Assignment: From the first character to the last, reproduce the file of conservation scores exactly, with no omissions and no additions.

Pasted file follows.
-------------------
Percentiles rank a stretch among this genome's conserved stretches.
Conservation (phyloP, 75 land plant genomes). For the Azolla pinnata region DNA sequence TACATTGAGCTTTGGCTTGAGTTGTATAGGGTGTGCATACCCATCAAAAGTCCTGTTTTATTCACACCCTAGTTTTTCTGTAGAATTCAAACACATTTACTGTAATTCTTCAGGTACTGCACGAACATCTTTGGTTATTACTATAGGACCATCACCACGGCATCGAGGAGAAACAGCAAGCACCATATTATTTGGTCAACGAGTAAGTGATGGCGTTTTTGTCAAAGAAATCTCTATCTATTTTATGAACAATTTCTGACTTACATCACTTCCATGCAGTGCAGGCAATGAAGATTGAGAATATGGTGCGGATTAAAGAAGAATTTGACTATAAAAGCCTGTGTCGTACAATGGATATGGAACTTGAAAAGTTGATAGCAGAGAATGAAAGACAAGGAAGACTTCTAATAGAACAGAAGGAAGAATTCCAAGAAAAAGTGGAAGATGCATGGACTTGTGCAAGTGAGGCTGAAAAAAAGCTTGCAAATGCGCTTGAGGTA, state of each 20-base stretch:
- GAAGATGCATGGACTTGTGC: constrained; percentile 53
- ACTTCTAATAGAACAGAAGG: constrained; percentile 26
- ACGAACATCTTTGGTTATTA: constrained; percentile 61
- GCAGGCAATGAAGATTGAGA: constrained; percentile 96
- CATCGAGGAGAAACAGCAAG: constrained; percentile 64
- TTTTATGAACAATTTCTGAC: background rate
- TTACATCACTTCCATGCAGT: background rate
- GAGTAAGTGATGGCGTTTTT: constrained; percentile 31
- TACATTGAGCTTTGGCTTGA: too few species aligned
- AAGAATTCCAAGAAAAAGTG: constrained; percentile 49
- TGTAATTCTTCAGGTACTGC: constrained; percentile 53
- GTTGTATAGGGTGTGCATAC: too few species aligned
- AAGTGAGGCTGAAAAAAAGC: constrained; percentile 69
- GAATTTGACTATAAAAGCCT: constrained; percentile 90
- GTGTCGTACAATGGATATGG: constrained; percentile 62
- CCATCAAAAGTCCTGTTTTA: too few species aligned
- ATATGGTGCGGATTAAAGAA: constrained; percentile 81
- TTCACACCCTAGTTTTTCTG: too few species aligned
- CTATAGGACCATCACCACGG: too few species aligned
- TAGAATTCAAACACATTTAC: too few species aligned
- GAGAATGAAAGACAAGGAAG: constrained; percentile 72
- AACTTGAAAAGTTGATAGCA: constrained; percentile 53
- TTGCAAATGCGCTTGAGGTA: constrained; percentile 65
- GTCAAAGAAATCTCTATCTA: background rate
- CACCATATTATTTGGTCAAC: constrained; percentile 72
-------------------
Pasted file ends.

Percentiles rank a stretch among this genome's conserved stretches.
Conservation (phyloP, 75 land plant genomes). For the Azolla pinnata region DNA sequence TACATTGAGCTTTGGCTTGAGTTGTATAGGGTGTGCATACCCATCAAAAGTCCTGTTTTATTCACACCCTAGTTTTTCTGTAGAATTCAAACACATTTACTGTAATTCTTCAGGTACTGCACGAACATCTTTGGTTATTACTATAGGACCATCACCACGGCATCGAGGAGAAACAGCAAGCACCATATTATTTGGTCAACGAGTAAGTGATGGCGTTTTTGTCAAAGAAATCTCTATCTATTTTATGAACAATTTCTGACTTACATCACTTCCATGCAGTGCAGGCAATGAAGATTGAGAATATGGTGCGGATTAAAGAAGAATTTGACTATAAAAGCCTGTGTCGTACAATGGATATGGAACTTGAAAAGTTGATAGCAGAGAATGAAAGACAAGGAAGACTTCTAATAGAACAGAAGGAAGAATTCCAAGAAAAAGTGGAAGATGCATGGACTTGTGCAAGTGAGGCTGAAAAAAAGCTTGCAAATGCGCTTGAGGTA, state of each 20-base stretch:
- GAAGATGCATGGACTTGTGC: constrained; percentile 53
- ACTTCTAATAGAACAGAAGG: constrained; percentile 26
- ACGAACATCTTTGGTTATTA: constrained; percentile 61
- GCAGGCAATGAAGATTGAGA: constrained; percentile 96
- CATCGAGGAGAAACAGCAAG: constrained; percentile 64
- TTTTATGAACAATTTCTGAC: background rate
- TTACATCACTTCCATGCAGT: background rate
- GAGTAAGTGATGGCGTTTTT: constrained; percentile 31
- TACATTGAGCTTTGGCTTGA: too few species aligned
- AAGAATTCCAAGAAAAAGTG: constrained; percentile 49
- TGTAATTCTTCAGGTACTGC: constrained; percentile 53
- GTTGTATAGGGTGTGCATAC: too few species aligned
- AAGTGAGGCTGAAAAAAAGC: constrained; percentile 69
- GAATTTGACTATAAAAGCCT: constrained; percentile 90
- GTGTCGTACAATGGATATGG: constrained; percentile 62
- CCATCAAAAGTCCTGTTTTA: too few species aligned
- ATATGGTGCGGATTAAAGAA: constrained; percentile 81
- TTCACACCCTAGTTTTTCTG: too few species aligned
- CTATAGGACCATCACCACGG: too few species aligned
- TAGAATTCAAACACATTTAC: too few species aligned
- GAGAATGAAAGACAAGGAAG: constrained; percentile 72
- AACTTGAAAAGTTGATAGCA: constrained; percentile 53
- TTGCAAATGCGCTTGAGGTA: constrained; percentile 65
- GTCAAAGAAATCTCTATCTA: background rate
- CACCATATTATTTGGTCAAC: constrained; percentile 72